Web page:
Resident Evil: The Final Chapter

Year: 2017
Director: Paul W.S. Anderson
Starring: Milla Jovovich, Iain Glen, Ali Larter, Shawn Roberts, Ruby Rose
Written by Tom Sheffield

When people talk about game franchises making the jump from console to the big screen, I don’t think you can find a bigger success than ‘Resident Evil’. Constantin Film acquired the rights for the film back in 1997 but we didn’t get the first film until 2001, after Paul W.S. Anderson wrote the screenplay in which he purposefully avoided the inclusion of characters from the game because Anderson wanted the films to stand out on their own. However, during the 2004 sequel ‘Apocalypse’ we were introduced to Jill Valentine, who was one of the protagonists in the first ‘Resident Evil’ game.  Since then, the films slowly introduced numerous characters and elements from the games as it endeavoured to become a success, which all lead up to this – ‘The Final Chapter’.

The sixth installment of the franchise picks up almost immediately after the events of ‘Resident Evil: Retribution’, where Alice (Milla Jovovich), a former security officer at Umbrella Corporation, is now the only survivor of the attack on the White House and we soon learn she was once again betrayed by Wesker (Shawn Roberts). Alice is now told she has 48 hours to return to where it all began, the Hive in Racoon City, in order to save the last of the survivors around the globe. Megalomaniac scientist, Dr. Isaacs (Iain Glen), makes it his mission to ensure Alice doesn’t reach the Hive as we learn his role in the T-virus outbreak and how it’s a part of his biblical master plan.

Milla Jovovich performs the best she can with the script she’s given, whilst her character has never been the most talkative or emotive survivor on the planet, her performance and overall badass presence as the protagonist is a definite factor in the franchise’s success. The Resident Evil films have been no stranger to actors reprising roles of their once dead characters thanks to Umbrella Corporation’s cloning facilities, so the return of familiar faces such as Iain Glen, Shawn Roberts and Ali Larter are very much welcomed. Plot wise, this film gives us a greater insight into the origins of the T-virus, the purpose of its creation, and a satisfying yet loose ended finale that I found very fitting for the franchise. The story line tries to answer many questions the fans may have, but also leave many frustratingly unanswered. Much like its predecessors, this film doesn’t delve much in the way of character exploration when it comes to the new survivors Alice meets, which is a real shame considering that as this point in the story, these survivors have been fighting off the endless horde of zombies for 10 years, so they’ve obviously got stories to tell.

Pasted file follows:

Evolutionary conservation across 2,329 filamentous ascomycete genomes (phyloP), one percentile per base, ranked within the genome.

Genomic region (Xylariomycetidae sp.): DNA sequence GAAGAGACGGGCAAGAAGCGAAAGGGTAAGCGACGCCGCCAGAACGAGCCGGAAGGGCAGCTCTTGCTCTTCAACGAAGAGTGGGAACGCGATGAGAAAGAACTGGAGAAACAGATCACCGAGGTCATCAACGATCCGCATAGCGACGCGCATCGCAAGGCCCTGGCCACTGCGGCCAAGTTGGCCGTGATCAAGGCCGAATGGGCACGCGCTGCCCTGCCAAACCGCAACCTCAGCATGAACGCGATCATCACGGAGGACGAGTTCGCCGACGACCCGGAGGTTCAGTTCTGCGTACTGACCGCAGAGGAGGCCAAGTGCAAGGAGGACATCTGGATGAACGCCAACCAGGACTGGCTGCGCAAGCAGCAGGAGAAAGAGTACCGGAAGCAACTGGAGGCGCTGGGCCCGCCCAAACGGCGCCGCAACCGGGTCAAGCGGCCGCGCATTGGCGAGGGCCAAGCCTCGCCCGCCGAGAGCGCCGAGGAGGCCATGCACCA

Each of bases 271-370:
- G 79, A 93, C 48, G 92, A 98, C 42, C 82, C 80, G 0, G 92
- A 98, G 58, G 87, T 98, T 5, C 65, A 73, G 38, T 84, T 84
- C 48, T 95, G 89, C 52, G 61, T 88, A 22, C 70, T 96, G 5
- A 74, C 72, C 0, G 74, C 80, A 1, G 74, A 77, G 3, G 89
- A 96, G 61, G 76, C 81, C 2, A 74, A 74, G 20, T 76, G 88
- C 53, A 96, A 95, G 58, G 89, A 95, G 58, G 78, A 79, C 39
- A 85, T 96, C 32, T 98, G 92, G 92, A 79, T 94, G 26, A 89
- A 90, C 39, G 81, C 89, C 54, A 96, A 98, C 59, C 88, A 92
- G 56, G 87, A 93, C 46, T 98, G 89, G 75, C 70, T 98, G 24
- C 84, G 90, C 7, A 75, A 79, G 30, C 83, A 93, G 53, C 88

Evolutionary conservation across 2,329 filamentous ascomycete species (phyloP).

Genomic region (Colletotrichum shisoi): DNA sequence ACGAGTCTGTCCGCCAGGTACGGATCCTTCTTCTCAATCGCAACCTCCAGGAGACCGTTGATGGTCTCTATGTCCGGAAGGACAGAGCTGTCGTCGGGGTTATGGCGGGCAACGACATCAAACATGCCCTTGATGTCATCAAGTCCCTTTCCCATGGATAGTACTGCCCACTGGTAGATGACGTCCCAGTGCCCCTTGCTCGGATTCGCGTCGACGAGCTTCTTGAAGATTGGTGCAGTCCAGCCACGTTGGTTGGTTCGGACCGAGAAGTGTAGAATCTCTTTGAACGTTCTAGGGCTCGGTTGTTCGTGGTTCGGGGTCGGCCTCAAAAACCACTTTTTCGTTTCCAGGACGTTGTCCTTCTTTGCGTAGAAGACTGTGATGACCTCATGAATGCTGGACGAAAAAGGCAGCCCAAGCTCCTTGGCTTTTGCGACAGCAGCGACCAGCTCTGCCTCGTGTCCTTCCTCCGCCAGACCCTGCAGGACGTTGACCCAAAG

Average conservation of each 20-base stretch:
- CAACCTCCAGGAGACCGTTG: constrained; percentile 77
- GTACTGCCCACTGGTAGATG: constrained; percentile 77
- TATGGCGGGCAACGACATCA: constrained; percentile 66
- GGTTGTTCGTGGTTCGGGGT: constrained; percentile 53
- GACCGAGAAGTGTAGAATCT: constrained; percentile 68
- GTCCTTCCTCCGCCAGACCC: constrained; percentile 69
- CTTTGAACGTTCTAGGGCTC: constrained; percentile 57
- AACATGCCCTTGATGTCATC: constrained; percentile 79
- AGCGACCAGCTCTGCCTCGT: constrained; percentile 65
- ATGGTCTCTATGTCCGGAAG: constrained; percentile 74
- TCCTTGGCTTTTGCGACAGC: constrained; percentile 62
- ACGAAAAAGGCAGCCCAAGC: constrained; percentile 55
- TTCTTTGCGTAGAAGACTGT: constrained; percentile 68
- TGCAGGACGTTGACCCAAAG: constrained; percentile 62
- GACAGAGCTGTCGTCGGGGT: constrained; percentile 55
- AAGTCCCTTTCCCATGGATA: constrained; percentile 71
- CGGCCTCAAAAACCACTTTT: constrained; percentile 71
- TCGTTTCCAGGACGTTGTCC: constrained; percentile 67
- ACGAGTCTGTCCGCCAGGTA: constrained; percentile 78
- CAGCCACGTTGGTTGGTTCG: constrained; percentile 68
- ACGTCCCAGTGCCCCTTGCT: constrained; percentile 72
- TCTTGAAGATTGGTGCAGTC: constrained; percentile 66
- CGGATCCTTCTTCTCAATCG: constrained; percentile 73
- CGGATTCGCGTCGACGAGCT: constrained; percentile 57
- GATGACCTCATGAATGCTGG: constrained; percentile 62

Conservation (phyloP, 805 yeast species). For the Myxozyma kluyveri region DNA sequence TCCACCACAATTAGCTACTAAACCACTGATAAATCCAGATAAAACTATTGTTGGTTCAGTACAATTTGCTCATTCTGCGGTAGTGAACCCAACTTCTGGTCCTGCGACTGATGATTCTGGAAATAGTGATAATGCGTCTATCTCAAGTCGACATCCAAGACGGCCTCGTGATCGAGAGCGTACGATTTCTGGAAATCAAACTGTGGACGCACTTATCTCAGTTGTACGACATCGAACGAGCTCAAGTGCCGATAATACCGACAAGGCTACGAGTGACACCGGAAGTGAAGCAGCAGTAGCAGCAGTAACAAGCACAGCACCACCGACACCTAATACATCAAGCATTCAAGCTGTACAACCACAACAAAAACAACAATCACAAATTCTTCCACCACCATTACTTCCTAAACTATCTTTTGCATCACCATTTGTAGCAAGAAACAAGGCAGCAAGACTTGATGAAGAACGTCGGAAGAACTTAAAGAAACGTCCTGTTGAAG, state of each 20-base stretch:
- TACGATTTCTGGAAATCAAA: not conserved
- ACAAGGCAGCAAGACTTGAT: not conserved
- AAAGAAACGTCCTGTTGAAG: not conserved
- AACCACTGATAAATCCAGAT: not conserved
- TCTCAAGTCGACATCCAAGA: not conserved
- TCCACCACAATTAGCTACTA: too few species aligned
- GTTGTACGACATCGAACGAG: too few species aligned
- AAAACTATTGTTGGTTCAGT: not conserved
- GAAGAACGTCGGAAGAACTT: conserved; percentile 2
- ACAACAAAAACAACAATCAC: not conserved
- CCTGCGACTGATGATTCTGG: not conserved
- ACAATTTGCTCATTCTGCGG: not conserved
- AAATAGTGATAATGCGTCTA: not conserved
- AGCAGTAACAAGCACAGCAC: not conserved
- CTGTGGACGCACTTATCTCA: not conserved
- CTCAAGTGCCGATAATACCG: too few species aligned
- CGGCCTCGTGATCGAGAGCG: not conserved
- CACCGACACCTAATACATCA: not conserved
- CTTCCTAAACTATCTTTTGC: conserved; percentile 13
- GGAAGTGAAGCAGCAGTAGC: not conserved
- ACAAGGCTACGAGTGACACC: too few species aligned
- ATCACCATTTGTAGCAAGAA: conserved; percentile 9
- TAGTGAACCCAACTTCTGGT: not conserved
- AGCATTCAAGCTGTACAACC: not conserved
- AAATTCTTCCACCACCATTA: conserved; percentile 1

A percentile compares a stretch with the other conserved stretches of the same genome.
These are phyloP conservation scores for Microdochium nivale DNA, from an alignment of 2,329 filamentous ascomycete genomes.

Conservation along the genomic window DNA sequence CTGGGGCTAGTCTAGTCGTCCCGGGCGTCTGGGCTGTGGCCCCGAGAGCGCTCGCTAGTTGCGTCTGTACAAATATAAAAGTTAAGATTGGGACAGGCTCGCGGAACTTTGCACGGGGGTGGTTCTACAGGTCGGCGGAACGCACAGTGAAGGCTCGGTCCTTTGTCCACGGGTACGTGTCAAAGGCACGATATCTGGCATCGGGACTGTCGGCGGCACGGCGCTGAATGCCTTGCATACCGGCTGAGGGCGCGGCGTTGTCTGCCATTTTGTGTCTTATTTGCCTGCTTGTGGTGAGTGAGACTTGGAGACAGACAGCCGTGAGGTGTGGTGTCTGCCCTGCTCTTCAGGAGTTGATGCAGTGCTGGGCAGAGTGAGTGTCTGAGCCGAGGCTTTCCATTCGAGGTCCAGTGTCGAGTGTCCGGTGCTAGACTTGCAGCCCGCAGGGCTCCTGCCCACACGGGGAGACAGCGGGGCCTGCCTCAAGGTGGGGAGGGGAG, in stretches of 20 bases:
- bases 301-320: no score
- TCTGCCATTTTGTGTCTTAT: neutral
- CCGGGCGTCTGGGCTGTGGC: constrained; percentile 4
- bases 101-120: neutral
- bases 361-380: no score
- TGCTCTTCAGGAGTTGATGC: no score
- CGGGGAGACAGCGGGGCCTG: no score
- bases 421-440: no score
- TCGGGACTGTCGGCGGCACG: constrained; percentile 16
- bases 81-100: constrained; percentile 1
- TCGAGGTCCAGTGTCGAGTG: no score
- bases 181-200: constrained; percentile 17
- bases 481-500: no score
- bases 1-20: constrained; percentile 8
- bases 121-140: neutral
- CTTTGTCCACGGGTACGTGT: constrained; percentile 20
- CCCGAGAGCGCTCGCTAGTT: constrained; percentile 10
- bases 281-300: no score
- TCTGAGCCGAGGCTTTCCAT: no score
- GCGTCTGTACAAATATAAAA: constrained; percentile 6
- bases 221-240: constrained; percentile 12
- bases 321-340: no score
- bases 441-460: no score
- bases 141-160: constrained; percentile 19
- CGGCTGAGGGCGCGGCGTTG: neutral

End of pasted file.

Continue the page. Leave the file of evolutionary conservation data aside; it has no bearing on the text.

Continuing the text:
Paul W.S. Anderson returns to direct his fourth film of the franchise, having only been absent from the director’s chair for the second and third films. I often found it hard to focus on the screen during some of the action sequences due to the fact they were so choppy and edited so poorly. I found this to be a real shame upon reflection because the action sequences were some of the best of the franchise, mainly thanks to the improvements in CGI, but I struggled to focus on them as they played out due to the unfathomable thinking behind its editing. Anderson’s overuse of jump scares also becomes really tedious and makes them redundant further on in the film as it’s just something you come to expect and they come as no surprise during the eerily quiet moments. Sound in this film was also a big issue for me, some scenes were at a normal, acceptable level, whilst others were at eardrum piercing levels that really made me reel back in my seat. Near the beginning of the film there’s a scene with a dot-matrix printer in the process of printing message and Anderson cranks the sound up to a ludicrous level which was almost unbearable to sit through.

Overall, ‘The Final Chapter’ is just what we’ve come to expect of the Resident Evil series, it’s nothing spectacular and it doesn’t really bring anything new to the table. The quality of the script and editing is close to being the worst of the franchise, which is a crying shame because the action sequences had the potential to be some of my favourite, if I could actually see what was happening. All that aside, it still makes for fairly enjoyable viewing those who have enjoyed the previous entries. Thanks to this latest installment; the Resident Evil film franchise has crossed the billion dollar milestone, making it the most successful live-action film adaptation of a video game to date. If you’ve followed the franchise from the get go then I highly recommend watching its conclusion whilst it’s in the cinema.

Tom’s Rating: 4.9 out of 10
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